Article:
M: Well speaking of reasoning, do you have a favorite philosopher?
TT: At this point in my life I’m really into Camus, but I acknowledge that interests change over time. Right now I’m in my mid 20’s, and so that whole existential absurdism with a little bit of nihilism is par for the course for being in your mid 20’s. So I don’t know where I’ll be in 10 years but right now I’m here. (both laugh)
M: Absolutely, live in the moment.
M: So where do you and your group generally play, or what sorts of settings do you enjoy playing?
TT: The settings thing is interesting. We’re still trying to find our niche; there’s a lot of bars where people might not be expecting to hear really whispery, soft orchestral type music on Friday or Saturday night. But we find that the venues that really work well for us are the spaces that already have some interest in softer, prettier music, which is why I’m very ecstatic about the fact that we’re going to be releasing our record at the Marigny Opera House, and that was like my dream location so I really happy about that.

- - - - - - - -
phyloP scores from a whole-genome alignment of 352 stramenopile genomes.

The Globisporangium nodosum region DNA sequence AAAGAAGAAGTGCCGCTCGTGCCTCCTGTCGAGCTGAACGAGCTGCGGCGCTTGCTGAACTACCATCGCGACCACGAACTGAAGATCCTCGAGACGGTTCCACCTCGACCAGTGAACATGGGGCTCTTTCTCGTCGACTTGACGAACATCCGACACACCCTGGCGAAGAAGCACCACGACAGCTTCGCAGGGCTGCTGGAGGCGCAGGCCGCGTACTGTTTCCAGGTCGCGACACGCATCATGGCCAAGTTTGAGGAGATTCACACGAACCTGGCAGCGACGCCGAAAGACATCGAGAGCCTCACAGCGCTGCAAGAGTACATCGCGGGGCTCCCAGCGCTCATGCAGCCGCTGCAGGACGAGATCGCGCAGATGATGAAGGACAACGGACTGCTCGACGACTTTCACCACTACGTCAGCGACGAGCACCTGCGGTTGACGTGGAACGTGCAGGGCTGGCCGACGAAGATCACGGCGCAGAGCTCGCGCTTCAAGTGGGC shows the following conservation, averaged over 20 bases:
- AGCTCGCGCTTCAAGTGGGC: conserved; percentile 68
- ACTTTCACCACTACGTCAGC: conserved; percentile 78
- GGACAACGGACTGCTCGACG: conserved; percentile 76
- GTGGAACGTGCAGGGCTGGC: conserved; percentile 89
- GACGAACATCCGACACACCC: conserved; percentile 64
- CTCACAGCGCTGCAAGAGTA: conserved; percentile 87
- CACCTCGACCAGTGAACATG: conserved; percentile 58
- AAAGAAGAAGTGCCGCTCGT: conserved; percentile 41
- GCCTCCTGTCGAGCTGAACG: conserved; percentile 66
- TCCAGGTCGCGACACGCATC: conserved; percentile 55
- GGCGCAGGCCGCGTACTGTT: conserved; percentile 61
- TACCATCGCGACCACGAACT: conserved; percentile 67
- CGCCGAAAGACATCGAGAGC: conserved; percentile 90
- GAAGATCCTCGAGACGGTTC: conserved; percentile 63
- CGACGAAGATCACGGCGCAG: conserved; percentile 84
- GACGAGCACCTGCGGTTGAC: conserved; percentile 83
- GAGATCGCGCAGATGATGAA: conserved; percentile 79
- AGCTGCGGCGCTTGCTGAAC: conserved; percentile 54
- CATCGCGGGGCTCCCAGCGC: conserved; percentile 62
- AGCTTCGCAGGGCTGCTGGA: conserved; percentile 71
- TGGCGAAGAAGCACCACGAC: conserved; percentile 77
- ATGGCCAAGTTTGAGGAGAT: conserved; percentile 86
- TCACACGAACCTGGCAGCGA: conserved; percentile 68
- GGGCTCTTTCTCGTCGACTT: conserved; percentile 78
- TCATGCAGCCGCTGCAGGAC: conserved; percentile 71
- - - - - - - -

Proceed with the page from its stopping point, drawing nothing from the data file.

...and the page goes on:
TT: Thank you.
M: So in closing, are there any special thanks, insights, or shout out’s you would like to make to people in New Orleans in general?
TT: Yeah of course. Thursday, November 15th, I’ll be performing at the Marigny Opera House with the Indie Folk Orchestra and we will be releasing our debut record Sink Nor Swim.
M: Awesome, well definitely send me an invite through Facebook, I’m excited for you and wish you the best of luck on the album. Thanks for taking the time to speak with me; I really appreciate it.
My new incredibly friendly and forthcoming acquaintances head off to get Thomas to work, though I doubt that he will be punching a time clock much longer. I cannot wait to see and hear more of this charming, intelligent innovator of music!